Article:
When I was a little girl, playing LEGOs with my little brother was far from appealing. Not only did I have no interest in hanging out with him anyway, but I much preferred settling myself in my bedroom loft, cutting my Barbie’s hair off and allowing her to scandalously peck my Swan Princess Prince Derek Barbie doll on the cheek. Barbie got lucky with him. He was a hunk.
Next week, though, Mattel will be combining a LEGO-like atmosphere with Barbie in their new construction set, Mega Bloks Barbie Build ‘n Style. This new toy, featuring a mini-Barbie that can attach to each construction site, comes in various scenes like “a fashion boutique, a mansion and an ice cream cart,” where the children can rearrange and build the play set themselves. Keep reading »
Everyone, I’d like you to meet Drag Queen Barbie. Created for Mattel (yep, this is a real, official, honest-to-God Barbie) by design duo The Blonds, the cross-dressing doll is decked out in a bejeweled mini dress, satin-lined fur cape, and some seriously smoky eye makeup. Drag Queen Barbie is a collector’s edition, so she doesn’t come cheap, but hey, $125 is a small price to pay to add a fierce gender-bending Barbie to your heteronormative doll collection. Currently available for pre-order at Barbie Collector, Drag Queen Barbie will be released just in time for Christmas, but if Santa forgets to bring you one, don’t get too discouraged–you can always DIY your own with a fabulous Barbie dress and a willing Ken Doll. [Clutch]
Although the theme for their Somerset, England prom was “Charlie & The Chocolate Factory,” two young ladies in England did not hold back from reliving the scenes they had once performed with their Barbies years ago. Emily Pounde and Hannah Jagger arrived at their prom dressed up in their gowns but encased inside giant Barbie boxes.
Pounde’s “mum” is the mastermind behind these nearly $400 creations, made out of plywood and Perspex. ”After all the feedback the girls’ entrance got, I’d say it was worth the effort,” Christine, Pounde’s mother, told the Western Gazette. Keep reading »
Back in the day, Ken was always a hot commodity whenever my friends and I fought over whose Barbie would be the lucky lady that day. Turns out, Ken might not even be into plastic boobs, anyway. In a four-room set she built in an art gallery for a piece called “In The Dollhouse,” photographer Dina Goldstein captures Barbie and Ken’s failing marriage as Ken tries to sort out his own sexuality in an unseen lifestyle within the Dream House walls. [DinaGoldstein.com]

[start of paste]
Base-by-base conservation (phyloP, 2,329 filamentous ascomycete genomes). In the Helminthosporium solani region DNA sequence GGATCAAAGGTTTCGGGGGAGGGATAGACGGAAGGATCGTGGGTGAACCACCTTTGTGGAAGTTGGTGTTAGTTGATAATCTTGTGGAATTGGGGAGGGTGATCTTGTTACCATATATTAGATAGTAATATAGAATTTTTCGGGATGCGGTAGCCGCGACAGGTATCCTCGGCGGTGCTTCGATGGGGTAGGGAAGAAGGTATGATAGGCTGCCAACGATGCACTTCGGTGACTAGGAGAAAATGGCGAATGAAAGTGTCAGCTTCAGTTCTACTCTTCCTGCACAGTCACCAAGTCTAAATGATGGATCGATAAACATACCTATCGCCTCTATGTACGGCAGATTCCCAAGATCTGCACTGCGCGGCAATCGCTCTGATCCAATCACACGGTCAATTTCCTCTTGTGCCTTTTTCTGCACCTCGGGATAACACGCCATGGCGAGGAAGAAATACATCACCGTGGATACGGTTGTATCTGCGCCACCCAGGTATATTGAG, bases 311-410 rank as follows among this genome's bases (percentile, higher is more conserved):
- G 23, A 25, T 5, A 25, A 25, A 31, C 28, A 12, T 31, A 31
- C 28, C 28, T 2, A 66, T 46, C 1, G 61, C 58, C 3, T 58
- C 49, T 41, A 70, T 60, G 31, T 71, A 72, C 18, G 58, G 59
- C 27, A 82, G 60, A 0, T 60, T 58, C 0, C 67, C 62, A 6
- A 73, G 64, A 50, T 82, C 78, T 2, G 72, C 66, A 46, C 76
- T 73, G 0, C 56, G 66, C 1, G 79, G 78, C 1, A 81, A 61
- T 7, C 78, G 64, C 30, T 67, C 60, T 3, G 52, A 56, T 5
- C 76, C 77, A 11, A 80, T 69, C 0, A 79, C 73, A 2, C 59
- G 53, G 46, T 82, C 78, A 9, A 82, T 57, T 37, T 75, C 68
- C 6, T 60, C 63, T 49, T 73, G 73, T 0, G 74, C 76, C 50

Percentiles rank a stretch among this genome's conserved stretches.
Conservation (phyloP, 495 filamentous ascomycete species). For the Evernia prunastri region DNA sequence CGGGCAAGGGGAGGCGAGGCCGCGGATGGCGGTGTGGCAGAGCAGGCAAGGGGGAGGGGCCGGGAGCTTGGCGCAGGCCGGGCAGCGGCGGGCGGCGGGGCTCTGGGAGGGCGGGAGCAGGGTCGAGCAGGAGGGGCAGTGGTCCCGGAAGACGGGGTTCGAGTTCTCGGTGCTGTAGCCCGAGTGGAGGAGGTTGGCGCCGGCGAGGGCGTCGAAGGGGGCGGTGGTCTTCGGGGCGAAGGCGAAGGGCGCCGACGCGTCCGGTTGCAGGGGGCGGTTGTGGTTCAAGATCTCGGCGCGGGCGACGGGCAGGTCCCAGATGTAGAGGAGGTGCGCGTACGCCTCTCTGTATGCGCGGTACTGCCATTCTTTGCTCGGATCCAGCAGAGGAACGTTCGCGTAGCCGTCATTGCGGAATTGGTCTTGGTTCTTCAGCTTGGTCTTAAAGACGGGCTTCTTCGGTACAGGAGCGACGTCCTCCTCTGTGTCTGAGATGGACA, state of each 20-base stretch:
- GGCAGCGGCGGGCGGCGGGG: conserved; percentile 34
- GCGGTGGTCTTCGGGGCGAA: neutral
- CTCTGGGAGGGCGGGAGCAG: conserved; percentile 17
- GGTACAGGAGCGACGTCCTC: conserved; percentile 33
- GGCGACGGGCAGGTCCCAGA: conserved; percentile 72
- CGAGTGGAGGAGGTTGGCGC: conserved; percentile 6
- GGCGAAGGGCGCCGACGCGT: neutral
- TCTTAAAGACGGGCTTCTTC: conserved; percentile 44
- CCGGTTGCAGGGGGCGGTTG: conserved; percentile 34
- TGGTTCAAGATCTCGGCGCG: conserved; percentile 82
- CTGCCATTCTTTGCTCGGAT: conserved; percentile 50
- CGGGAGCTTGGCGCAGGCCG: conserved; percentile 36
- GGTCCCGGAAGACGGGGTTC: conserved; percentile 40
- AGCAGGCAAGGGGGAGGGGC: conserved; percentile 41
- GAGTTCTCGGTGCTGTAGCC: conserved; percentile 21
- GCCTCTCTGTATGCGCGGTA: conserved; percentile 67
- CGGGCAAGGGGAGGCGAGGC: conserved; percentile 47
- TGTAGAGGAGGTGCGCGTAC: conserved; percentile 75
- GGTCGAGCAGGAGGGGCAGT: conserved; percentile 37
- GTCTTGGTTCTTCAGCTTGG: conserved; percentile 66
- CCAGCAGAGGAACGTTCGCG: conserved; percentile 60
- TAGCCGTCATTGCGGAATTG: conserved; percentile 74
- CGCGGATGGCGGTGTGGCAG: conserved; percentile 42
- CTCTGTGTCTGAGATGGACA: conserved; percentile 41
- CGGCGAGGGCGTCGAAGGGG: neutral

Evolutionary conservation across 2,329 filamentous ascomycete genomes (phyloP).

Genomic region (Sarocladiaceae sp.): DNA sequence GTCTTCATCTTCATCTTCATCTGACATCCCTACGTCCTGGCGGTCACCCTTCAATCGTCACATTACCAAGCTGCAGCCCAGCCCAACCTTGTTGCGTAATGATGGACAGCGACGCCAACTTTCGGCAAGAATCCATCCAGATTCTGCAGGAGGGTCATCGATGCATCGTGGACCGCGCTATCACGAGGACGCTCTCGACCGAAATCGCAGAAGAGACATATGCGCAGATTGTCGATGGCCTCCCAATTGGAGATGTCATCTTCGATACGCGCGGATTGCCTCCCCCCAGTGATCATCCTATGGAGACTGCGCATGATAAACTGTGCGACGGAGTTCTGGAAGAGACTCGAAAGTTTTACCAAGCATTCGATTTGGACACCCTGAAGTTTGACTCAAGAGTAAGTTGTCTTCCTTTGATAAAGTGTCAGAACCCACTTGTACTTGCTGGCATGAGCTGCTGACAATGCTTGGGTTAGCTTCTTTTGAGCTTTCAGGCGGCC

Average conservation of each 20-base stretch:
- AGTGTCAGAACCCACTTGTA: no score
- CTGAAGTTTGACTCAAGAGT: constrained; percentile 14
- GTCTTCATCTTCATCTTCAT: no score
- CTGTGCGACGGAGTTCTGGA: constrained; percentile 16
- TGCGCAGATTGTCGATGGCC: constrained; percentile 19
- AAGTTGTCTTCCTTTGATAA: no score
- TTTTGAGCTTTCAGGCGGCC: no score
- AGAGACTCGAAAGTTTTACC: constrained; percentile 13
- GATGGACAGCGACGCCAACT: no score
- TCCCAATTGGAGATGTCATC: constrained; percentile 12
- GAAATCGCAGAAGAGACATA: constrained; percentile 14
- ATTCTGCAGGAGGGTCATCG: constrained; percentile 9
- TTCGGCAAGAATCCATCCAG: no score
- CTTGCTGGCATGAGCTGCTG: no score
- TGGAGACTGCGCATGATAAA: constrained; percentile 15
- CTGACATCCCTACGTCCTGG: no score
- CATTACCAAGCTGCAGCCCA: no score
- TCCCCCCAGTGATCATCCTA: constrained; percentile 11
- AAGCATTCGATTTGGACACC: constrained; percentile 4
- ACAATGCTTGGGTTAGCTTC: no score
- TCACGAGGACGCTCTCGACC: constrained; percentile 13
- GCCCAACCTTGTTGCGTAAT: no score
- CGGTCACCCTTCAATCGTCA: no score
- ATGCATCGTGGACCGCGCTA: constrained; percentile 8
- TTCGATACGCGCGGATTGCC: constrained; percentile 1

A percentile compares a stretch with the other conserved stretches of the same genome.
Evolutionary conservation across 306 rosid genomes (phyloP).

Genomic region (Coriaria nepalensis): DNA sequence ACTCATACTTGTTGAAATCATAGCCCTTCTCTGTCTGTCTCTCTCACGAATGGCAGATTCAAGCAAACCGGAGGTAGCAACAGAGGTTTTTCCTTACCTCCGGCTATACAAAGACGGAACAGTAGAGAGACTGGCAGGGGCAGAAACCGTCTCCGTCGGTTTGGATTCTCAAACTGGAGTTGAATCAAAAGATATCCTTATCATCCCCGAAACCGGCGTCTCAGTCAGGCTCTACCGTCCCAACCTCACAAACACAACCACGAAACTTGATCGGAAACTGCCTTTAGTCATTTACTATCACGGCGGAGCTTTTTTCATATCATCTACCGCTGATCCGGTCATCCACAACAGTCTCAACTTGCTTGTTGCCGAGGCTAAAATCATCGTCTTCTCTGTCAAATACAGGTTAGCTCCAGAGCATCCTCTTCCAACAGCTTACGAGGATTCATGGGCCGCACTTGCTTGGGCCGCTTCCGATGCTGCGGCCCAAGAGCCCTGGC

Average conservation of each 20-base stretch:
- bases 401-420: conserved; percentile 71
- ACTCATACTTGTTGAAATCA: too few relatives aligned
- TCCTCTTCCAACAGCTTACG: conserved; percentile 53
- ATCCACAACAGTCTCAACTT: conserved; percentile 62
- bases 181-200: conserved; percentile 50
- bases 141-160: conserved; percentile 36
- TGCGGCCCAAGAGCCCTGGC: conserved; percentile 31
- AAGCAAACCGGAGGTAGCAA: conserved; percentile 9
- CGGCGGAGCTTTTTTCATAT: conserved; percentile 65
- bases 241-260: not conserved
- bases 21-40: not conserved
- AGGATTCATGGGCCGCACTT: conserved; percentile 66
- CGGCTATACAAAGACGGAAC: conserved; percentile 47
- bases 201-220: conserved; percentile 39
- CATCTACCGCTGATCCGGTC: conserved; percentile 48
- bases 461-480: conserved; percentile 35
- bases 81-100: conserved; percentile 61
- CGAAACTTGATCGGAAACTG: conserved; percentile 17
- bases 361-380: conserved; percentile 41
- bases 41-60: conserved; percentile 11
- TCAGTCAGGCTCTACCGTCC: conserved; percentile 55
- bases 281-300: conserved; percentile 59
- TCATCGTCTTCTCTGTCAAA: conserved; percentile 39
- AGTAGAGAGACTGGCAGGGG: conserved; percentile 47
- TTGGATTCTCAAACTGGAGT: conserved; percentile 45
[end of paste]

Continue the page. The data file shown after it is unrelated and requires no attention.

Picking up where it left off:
I’m a Barbie girl, in a Barbie world … For most of us, “Barbie Girl” was just a catchy pop song in the summer of 1997. But for some truly special individuals women, the Barbie doll lifestyle and the cartoonish femininity it suggests is a dedicated way of life. This here is Valeria Lukyanova, 21, of Russia, a normal-looking, pretty blonde woman … until she pops in blue contact lenses and piles on the makeup, at which point she totally looks like a Barbie doll come alive. Valeria’s wallpapered her Facebook page with pics of herself resembling the Mattel doll and the glassy-eyed vacant look is so severe, some people wonder if she’s even real. Photoshop hoax? “Real girl”? You be the judge. [Daily Mail UK]
After the jump, let’s meet some more real-life human Barbie dolls you might chance upon in the Barbie Dream House.
Photograher Hayden Wood spent a lot of time as a retoucher and graphic artist, which is probably why his photos of models posed as Barbie and Ken are so eerie. His series, Living Dolls, transforms real people into plastic dolls, sans expression, emotion or proper proportions. [Flavorwire]